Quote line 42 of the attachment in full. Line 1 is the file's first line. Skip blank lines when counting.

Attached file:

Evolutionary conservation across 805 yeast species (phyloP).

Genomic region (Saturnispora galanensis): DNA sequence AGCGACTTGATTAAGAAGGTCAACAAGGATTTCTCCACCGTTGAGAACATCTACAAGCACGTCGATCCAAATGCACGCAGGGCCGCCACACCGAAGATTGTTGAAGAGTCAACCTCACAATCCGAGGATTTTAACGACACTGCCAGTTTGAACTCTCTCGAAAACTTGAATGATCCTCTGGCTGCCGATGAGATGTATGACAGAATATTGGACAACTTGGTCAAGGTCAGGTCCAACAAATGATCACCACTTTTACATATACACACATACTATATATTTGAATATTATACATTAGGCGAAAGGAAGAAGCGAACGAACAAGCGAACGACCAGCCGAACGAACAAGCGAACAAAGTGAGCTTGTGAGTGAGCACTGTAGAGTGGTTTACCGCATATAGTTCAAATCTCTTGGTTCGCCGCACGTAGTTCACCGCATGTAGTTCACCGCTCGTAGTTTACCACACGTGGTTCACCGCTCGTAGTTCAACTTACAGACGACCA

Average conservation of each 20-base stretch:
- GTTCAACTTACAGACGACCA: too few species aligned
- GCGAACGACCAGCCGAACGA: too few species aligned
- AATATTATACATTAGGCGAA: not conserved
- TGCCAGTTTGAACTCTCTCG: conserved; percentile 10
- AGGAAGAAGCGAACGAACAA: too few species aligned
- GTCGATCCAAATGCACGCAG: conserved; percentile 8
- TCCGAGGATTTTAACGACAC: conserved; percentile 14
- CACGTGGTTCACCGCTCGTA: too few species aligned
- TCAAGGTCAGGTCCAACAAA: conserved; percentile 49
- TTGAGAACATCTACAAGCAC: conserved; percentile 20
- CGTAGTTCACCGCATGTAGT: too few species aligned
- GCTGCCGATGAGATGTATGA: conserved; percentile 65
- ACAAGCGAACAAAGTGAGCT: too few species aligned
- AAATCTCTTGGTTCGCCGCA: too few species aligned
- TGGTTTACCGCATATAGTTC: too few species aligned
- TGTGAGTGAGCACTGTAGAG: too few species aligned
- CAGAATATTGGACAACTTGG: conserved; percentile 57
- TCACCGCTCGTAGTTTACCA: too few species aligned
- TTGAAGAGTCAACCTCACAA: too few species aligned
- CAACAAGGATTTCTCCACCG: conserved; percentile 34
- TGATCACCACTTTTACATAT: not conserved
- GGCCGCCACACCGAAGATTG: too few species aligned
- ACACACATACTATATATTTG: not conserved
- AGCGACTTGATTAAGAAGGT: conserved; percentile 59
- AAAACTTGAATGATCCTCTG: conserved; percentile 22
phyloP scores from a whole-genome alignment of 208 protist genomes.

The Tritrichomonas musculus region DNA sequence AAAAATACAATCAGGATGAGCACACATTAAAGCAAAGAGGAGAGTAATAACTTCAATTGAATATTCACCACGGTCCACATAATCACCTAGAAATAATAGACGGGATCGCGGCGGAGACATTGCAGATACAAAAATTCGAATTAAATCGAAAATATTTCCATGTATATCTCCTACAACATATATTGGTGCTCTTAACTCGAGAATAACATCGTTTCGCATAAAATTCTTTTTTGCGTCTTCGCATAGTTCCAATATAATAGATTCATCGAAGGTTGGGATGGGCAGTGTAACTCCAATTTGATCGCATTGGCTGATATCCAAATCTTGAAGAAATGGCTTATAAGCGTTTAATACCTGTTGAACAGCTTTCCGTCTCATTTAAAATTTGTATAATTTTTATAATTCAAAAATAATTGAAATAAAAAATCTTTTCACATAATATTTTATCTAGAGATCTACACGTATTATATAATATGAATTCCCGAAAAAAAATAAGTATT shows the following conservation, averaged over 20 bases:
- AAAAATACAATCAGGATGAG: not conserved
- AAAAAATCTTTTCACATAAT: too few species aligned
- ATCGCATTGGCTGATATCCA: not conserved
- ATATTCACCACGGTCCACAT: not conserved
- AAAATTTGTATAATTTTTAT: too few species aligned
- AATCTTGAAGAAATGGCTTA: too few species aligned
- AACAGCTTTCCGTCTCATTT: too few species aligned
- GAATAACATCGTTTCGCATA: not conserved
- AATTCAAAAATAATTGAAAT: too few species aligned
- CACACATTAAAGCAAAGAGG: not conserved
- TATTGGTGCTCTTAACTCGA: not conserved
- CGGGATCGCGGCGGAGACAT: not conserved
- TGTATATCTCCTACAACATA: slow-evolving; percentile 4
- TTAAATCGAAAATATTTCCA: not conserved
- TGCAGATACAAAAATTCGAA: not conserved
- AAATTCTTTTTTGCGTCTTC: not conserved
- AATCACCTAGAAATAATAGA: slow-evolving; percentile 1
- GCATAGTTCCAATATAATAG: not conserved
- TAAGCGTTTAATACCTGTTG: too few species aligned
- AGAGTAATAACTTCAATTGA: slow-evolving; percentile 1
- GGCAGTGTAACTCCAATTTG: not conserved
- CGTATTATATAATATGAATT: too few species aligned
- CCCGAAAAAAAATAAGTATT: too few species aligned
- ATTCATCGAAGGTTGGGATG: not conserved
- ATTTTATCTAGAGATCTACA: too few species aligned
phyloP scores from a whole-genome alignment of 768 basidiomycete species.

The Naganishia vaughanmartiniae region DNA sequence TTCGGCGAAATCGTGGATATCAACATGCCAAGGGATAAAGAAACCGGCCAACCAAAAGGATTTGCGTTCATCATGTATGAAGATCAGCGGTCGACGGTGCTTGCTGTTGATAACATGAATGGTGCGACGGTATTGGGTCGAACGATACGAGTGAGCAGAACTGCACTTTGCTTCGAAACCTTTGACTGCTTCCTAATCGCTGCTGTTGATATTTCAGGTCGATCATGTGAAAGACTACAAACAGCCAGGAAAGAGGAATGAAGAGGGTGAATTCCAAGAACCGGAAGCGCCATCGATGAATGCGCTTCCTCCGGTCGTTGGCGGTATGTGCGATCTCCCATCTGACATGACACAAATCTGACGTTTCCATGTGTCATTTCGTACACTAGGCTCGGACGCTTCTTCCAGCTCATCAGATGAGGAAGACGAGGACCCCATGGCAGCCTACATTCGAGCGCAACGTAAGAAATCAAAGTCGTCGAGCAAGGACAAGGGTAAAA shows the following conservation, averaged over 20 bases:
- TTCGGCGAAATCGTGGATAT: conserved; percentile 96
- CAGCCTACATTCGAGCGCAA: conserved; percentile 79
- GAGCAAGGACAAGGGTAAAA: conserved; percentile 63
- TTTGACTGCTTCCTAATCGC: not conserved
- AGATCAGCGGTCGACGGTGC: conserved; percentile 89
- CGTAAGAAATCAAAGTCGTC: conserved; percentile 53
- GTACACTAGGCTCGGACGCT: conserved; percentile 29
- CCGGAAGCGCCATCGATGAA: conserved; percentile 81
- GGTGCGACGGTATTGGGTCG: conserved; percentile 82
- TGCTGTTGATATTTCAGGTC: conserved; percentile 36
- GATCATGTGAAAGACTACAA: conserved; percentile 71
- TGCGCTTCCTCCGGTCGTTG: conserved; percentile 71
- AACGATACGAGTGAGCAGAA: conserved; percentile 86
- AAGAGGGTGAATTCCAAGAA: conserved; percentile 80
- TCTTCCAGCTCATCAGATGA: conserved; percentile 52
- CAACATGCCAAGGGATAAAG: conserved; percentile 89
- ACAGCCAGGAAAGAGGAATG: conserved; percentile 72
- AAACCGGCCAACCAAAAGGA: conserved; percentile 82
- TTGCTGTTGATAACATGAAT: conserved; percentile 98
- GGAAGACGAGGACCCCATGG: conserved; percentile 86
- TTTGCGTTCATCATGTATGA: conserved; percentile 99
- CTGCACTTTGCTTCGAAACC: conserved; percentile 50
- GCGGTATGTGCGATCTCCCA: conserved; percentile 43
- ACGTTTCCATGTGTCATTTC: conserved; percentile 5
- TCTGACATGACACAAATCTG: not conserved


- CGGGATCGCGGCGGAGACAT: not conserved